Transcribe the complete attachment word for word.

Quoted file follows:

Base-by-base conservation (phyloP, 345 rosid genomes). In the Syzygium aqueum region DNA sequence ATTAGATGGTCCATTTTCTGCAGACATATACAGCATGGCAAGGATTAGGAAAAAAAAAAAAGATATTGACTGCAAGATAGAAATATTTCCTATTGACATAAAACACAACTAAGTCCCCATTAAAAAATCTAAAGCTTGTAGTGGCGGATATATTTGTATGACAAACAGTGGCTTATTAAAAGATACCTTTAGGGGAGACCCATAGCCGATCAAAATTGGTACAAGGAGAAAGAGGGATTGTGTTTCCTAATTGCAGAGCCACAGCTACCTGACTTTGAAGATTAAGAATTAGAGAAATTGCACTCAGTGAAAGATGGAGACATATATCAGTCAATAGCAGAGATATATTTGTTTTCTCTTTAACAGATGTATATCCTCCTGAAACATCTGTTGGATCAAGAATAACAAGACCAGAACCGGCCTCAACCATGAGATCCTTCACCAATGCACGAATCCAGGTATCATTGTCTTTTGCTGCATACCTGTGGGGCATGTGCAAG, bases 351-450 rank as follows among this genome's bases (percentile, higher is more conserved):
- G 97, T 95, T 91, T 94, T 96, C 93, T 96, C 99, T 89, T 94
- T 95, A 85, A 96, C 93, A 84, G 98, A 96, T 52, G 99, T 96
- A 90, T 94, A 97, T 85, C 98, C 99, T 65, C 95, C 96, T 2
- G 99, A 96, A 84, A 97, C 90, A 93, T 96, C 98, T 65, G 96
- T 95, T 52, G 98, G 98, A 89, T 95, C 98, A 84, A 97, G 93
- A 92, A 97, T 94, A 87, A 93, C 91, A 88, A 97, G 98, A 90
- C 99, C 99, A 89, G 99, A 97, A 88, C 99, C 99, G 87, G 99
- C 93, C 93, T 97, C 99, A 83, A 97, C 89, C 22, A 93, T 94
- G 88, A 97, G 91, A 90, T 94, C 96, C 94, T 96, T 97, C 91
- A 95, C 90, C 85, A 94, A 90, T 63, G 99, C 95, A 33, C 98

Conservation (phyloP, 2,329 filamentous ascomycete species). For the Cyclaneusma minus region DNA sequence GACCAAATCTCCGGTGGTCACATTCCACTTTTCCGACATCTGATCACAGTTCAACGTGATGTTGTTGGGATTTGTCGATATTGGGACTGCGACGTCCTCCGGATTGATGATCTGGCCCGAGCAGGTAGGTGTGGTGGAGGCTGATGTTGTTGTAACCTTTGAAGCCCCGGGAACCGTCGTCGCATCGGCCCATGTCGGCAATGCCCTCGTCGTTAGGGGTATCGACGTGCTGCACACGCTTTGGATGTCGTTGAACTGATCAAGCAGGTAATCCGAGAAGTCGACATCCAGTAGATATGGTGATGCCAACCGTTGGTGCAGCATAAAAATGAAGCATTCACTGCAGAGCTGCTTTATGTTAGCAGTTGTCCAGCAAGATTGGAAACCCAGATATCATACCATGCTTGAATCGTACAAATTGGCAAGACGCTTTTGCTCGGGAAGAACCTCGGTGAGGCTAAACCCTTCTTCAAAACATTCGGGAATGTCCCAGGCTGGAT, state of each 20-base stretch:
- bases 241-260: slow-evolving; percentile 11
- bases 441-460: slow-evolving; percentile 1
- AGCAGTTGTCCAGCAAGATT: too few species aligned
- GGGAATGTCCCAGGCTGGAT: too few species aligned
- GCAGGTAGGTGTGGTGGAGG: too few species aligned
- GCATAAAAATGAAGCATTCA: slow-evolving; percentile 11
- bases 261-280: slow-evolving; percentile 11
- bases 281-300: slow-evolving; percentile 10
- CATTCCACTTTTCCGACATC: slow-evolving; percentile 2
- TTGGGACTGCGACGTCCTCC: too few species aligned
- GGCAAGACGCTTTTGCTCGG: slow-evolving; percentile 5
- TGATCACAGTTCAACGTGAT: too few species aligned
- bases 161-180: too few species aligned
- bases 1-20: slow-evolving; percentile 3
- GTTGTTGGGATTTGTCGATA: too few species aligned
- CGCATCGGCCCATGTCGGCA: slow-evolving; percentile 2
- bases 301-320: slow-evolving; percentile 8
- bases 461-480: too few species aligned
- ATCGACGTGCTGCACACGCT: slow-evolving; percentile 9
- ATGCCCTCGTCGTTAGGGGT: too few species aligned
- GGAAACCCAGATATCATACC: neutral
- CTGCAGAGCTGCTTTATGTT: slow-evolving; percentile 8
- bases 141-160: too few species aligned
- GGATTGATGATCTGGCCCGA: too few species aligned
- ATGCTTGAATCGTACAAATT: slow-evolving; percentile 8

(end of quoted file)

Base-by-base conservation (phyloP, 345 rosid genomes). In the Syzygium aqueum region DNA sequence ATTAGATGGTCCATTTTCTGCAGACATATACAGCATGGCAAGGATTAGGAAAAAAAAAAAAGATATTGACTGCAAGATAGAAATATTTCCTATTGACATAAAACACAACTAAGTCCCCATTAAAAAATCTAAAGCTTGTAGTGGCGGATATATTTGTATGACAAACAGTGGCTTATTAAAAGATACCTTTAGGGGAGACCCATAGCCGATCAAAATTGGTACAAGGAGAAAGAGGGATTGTGTTTCCTAATTGCAGAGCCACAGCTACCTGACTTTGAAGATTAAGAATTAGAGAAATTGCACTCAGTGAAAGATGGAGACATATATCAGTCAATAGCAGAGATATATTTGTTTTCTCTTTAACAGATGTATATCCTCCTGAAACATCTGTTGGATCAAGAATAACAAGACCAGAACCGGCCTCAACCATGAGATCCTTCACCAATGCACGAATCCAGGTATCATTGTCTTTTGCTGCATACCTGTGGGGCATGTGCAAG, bases 351-450 rank as follows among this genome's bases (percentile, higher is more conserved):
- G 97, T 95, T 91, T 94, T 96, C 93, T 96, C 99, T 89, T 94
- T 95, A 85, A 96, C 93, A 84, G 98, A 96, T 52, G 99, T 96
- A 90, T 94, A 97, T 85, C 98, C 99, T 65, C 95, C 96, T 2
- G 99, A 96, A 84, A 97, C 90, A 93, T 96, C 98, T 65, G 96
- T 95, T 52, G 98, G 98, A 89, T 95, C 98, A 84, A 97, G 93
- A 92, A 97, T 94, A 87, A 93, C 91, A 88, A 97, G 98, A 90
- C 99, C 99, A 89, G 99, A 97, A 88, C 99, C 99, G 87, G 99
- C 93, C 93, T 97, C 99, A 83, A 97, C 89, C 22, A 93, T 94
- G 88, A 97, G 91, A 90, T 94, C 96, C 94, T 96, T 97, C 91
- A 95, C 90, C 85, A 94, A 90, T 63, G 99, C 95, A 33, C 98

Conservation (phyloP, 2,329 filamentous ascomycete species). For the Cyclaneusma minus region DNA sequence GACCAAATCTCCGGTGGTCACATTCCACTTTTCCGACATCTGATCACAGTTCAACGTGATGTTGTTGGGATTTGTCGATATTGGGACTGCGACGTCCTCCGGATTGATGATCTGGCCCGAGCAGGTAGGTGTGGTGGAGGCTGATGTTGTTGTAACCTTTGAAGCCCCGGGAACCGTCGTCGCATCGGCCCATGTCGGCAATGCCCTCGTCGTTAGGGGTATCGACGTGCTGCACACGCTTTGGATGTCGTTGAACTGATCAAGCAGGTAATCCGAGAAGTCGACATCCAGTAGATATGGTGATGCCAACCGTTGGTGCAGCATAAAAATGAAGCATTCACTGCAGAGCTGCTTTATGTTAGCAGTTGTCCAGCAAGATTGGAAACCCAGATATCATACCATGCTTGAATCGTACAAATTGGCAAGACGCTTTTGCTCGGGAAGAACCTCGGTGAGGCTAAACCCTTCTTCAAAACATTCGGGAATGTCCCAGGCTGGAT, state of each 20-base stretch:
- bases 241-260: slow-evolving; percentile 11
- bases 441-460: slow-evolving; percentile 1
- AGCAGTTGTCCAGCAAGATT: too few species aligned
- GGGAATGTCCCAGGCTGGAT: too few species aligned
- GCAGGTAGGTGTGGTGGAGG: too few species aligned
- GCATAAAAATGAAGCATTCA: slow-evolving; percentile 11
- bases 261-280: slow-evolving; percentile 11
- bases 281-300: slow-evolving; percentile 10
- CATTCCACTTTTCCGACATC: slow-evolving; percentile 2
- TTGGGACTGCGACGTCCTCC: too few species aligned
- GGCAAGACGCTTTTGCTCGG: slow-evolving; percentile 5
- TGATCACAGTTCAACGTGAT: too few species aligned
- bases 161-180: too few species aligned
- bases 1-20: slow-evolving; percentile 3
- GTTGTTGGGATTTGTCGATA: too few species aligned
- CGCATCGGCCCATGTCGGCA: slow-evolving; percentile 2
- bases 301-320: slow-evolving; percentile 8
- bases 461-480: too few species aligned
- ATCGACGTGCTGCACACGCT: slow-evolving; percentile 9
- ATGCCCTCGTCGTTAGGGGT: too few species aligned
- GGAAACCCAGATATCATACC: neutral
- CTGCAGAGCTGCTTTATGTT: slow-evolving; percentile 8
- bases 141-160: too few species aligned
- GGATTGATGATCTGGCCCGA: too few species aligned
- ATGCTTGAATCGTACAAATT: slow-evolving; percentile 8